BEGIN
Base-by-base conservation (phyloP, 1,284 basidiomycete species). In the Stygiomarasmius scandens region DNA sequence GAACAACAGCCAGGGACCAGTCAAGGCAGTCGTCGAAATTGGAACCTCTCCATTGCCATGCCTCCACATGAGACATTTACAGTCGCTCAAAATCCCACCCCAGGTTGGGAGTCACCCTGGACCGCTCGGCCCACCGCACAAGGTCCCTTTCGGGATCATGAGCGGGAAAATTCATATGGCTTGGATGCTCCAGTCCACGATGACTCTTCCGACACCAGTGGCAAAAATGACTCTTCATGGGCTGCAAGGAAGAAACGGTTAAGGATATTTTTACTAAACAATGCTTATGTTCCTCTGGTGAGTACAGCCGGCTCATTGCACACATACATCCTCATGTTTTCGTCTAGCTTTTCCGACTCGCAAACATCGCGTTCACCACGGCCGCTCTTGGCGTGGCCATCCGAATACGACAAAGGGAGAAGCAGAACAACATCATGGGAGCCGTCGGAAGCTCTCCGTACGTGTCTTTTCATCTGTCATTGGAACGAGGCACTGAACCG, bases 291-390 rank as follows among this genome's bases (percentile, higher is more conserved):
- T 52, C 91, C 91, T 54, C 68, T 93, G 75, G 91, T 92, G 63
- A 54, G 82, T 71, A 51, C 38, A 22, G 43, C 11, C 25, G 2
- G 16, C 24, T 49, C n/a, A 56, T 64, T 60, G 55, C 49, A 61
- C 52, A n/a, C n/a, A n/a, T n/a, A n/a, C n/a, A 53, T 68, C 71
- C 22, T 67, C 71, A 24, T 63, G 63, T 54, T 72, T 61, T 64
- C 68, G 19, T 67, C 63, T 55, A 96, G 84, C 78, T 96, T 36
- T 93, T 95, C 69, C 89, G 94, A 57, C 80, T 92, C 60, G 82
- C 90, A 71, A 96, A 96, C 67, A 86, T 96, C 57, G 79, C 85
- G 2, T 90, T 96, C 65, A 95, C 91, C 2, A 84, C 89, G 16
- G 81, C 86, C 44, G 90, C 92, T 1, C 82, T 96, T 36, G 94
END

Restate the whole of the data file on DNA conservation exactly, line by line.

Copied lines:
Base-by-base conservation (phyloP, 1,284 basidiomycete species). In the Stygiomarasmius scandens region DNA sequence GAACAACAGCCAGGGACCAGTCAAGGCAGTCGTCGAAATTGGAACCTCTCCATTGCCATGCCTCCACATGAGACATTTACAGTCGCTCAAAATCCCACCCCAGGTTGGGAGTCACCCTGGACCGCTCGGCCCACCGCACAAGGTCCCTTTCGGGATCATGAGCGGGAAAATTCATATGGCTTGGATGCTCCAGTCCACGATGACTCTTCCGACACCAGTGGCAAAAATGACTCTTCATGGGCTGCAAGGAAGAAACGGTTAAGGATATTTTTACTAAACAATGCTTATGTTCCTCTGGTGAGTACAGCCGGCTCATTGCACACATACATCCTCATGTTTTCGTCTAGCTTTTCCGACTCGCAAACATCGCGTTCACCACGGCCGCTCTTGGCGTGGCCATCCGAATACGACAAAGGGAGAAGCAGAACAACATCATGGGAGCCGTCGGAAGCTCTCCGTACGTGTCTTTTCATCTGTCATTGGAACGAGGCACTGAACCG, bases 291-390 rank as follows among this genome's bases (percentile, higher is more conserved):
- T 52, C 91, C 91, T 54, C 68, T 93, G 75, G 91, T 92, G 63
- A 54, G 82, T 71, A 51, C 38, A 22, G 43, C 11, C 25, G 2
- G 16, C 24, T 49, C n/a, A 56, T 64, T 60, G 55, C 49, A 61
- C 52, A n/a, C n/a, A n/a, T n/a, A n/a, C n/a, A 53, T 68, C 71
- C 22, T 67, C 71, A 24, T 63, G 63, T 54, T 72, T 61, T 64
- C 68, G 19, T 67, C 63, T 55, A 96, G 84, C 78, T 96, T 36
- T 93, T 95, C 69, C 89, G 94, A 57, C 80, T 92, C 60, G 82
- C 90, A 71, A 96, A 96, C 67, A 86, T 96, C 57, G 79, C 85
- G 2, T 90, T 96, C 65, A 95, C 91, C 2, A 84, C 89, G 16
- G 81, C 86, C 44, G 90, C 92, T 1, C 82, T 96, T 36, G 94